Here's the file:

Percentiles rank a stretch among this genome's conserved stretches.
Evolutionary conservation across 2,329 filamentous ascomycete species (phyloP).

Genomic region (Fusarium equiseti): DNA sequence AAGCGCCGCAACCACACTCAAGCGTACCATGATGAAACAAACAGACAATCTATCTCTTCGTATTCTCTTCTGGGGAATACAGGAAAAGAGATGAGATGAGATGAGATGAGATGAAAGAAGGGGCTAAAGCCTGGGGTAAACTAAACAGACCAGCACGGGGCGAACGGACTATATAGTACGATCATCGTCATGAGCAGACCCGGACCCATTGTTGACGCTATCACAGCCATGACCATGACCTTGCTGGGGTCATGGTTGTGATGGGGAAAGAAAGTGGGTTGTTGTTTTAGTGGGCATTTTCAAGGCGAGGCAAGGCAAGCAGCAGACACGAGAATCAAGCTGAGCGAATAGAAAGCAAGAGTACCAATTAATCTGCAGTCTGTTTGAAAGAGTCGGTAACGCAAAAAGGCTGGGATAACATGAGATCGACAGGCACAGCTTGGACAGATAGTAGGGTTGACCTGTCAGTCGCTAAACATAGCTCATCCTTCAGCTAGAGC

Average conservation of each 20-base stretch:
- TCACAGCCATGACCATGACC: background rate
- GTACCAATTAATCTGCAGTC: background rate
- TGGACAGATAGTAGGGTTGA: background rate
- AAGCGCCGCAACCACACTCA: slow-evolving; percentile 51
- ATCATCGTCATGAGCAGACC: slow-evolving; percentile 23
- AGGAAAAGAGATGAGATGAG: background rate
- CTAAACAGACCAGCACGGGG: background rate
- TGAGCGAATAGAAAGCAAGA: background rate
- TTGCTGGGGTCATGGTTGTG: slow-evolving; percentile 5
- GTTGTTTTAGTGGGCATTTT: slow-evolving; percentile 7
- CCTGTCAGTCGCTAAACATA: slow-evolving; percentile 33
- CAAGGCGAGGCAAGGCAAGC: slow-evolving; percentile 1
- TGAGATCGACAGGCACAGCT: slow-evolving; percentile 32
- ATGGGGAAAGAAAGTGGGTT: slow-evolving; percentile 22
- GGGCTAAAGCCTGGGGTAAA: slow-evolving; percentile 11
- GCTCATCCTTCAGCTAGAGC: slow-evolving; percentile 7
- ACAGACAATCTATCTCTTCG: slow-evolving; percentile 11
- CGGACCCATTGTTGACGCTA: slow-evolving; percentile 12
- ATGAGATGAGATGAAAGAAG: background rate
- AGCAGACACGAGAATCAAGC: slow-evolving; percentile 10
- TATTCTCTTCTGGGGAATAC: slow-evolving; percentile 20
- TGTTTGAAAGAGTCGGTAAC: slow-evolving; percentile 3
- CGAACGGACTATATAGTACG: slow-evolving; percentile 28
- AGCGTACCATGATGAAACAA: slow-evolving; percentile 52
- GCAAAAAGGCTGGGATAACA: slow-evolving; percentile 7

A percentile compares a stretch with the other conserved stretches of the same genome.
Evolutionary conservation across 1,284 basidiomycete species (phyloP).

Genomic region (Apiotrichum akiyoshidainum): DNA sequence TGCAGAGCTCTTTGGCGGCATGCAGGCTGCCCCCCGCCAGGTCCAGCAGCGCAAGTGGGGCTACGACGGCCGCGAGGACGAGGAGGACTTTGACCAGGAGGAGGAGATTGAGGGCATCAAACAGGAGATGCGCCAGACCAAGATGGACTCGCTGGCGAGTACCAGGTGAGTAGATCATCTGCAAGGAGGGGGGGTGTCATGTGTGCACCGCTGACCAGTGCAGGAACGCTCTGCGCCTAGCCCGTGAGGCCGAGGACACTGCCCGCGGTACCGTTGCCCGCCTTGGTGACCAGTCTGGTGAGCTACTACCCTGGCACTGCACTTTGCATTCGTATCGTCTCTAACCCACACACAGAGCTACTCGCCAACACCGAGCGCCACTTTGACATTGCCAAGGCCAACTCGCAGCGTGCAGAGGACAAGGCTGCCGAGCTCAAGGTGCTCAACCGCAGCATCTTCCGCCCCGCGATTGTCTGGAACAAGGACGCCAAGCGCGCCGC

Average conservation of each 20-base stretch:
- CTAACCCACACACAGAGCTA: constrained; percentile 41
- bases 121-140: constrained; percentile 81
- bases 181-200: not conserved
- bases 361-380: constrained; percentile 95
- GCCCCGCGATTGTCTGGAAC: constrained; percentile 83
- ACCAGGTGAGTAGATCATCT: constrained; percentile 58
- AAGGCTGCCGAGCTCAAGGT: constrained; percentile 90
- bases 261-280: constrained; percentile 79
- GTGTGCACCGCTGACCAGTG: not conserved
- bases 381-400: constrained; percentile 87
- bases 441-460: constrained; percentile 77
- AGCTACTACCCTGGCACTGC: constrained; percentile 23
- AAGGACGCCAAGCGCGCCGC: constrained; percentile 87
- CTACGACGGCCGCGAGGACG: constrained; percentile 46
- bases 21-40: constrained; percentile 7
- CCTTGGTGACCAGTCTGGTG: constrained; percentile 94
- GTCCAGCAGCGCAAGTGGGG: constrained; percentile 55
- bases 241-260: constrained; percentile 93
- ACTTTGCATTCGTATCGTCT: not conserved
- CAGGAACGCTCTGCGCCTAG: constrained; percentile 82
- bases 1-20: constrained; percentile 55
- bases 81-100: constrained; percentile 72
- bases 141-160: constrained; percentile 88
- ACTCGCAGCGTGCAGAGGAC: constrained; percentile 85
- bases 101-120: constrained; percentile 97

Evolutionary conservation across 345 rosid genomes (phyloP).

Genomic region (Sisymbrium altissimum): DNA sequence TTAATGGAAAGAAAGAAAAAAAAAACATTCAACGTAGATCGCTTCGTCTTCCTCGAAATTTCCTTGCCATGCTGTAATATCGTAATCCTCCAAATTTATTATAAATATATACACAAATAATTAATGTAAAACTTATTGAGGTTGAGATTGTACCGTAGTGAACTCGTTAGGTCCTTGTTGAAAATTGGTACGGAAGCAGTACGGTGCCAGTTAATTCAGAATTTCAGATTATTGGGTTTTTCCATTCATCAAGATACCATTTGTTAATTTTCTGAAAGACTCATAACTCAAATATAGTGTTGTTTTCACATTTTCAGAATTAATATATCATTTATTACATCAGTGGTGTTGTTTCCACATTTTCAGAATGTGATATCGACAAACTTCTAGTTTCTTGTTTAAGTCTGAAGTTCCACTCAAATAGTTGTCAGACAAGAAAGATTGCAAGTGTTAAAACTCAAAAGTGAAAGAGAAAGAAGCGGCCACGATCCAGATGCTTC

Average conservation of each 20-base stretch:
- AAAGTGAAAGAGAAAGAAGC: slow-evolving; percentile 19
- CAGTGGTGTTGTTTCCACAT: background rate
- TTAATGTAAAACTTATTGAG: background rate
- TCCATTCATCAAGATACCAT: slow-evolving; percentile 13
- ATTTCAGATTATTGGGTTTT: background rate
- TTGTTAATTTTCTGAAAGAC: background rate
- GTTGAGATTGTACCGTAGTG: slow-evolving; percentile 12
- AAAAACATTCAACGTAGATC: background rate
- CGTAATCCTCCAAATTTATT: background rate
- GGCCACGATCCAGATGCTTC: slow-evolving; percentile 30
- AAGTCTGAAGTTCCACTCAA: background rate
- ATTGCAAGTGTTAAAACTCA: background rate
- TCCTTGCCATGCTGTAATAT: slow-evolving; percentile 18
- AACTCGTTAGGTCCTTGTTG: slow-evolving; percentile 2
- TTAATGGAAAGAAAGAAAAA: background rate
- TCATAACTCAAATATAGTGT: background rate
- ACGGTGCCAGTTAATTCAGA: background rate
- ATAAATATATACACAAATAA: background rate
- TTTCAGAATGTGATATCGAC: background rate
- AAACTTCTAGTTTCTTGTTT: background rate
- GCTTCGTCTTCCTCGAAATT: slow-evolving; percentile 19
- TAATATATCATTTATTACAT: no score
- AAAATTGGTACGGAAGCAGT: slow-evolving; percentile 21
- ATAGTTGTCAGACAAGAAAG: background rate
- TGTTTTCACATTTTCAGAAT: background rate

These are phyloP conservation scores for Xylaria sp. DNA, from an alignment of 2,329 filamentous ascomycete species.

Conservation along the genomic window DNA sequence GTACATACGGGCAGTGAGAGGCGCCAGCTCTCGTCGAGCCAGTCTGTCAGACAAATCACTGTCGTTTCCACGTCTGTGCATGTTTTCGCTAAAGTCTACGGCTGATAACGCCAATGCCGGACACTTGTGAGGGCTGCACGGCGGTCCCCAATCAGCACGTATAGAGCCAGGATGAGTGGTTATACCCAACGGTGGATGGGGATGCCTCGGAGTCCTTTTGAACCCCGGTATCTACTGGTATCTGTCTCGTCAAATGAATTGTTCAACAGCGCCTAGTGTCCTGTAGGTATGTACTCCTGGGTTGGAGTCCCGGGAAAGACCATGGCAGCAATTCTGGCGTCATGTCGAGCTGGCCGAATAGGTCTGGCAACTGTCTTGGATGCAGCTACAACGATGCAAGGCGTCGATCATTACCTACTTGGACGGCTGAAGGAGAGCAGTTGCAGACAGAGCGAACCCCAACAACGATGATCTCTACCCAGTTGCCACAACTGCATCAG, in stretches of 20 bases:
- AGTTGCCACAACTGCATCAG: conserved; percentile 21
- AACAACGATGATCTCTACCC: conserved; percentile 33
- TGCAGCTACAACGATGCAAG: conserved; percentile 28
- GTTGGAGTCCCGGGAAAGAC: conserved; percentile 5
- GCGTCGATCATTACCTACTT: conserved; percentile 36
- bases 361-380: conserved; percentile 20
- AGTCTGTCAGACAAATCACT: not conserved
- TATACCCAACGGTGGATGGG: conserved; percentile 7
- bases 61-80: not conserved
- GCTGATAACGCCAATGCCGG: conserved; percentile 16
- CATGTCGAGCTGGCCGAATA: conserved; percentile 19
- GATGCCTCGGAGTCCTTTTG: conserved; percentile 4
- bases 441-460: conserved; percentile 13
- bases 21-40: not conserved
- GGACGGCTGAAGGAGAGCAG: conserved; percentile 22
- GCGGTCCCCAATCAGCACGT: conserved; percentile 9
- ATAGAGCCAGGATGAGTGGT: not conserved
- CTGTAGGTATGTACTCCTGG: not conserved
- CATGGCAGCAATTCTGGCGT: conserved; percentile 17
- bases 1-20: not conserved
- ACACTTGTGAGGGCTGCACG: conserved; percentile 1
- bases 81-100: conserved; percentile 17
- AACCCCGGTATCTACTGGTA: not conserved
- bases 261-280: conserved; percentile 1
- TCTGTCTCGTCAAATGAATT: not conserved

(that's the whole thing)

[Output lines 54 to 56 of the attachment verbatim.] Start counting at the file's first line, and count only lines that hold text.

- bases 1-20: constrained; percentile 55
- bases 81-100: constrained; percentile 72
- bases 141-160: constrained; percentile 88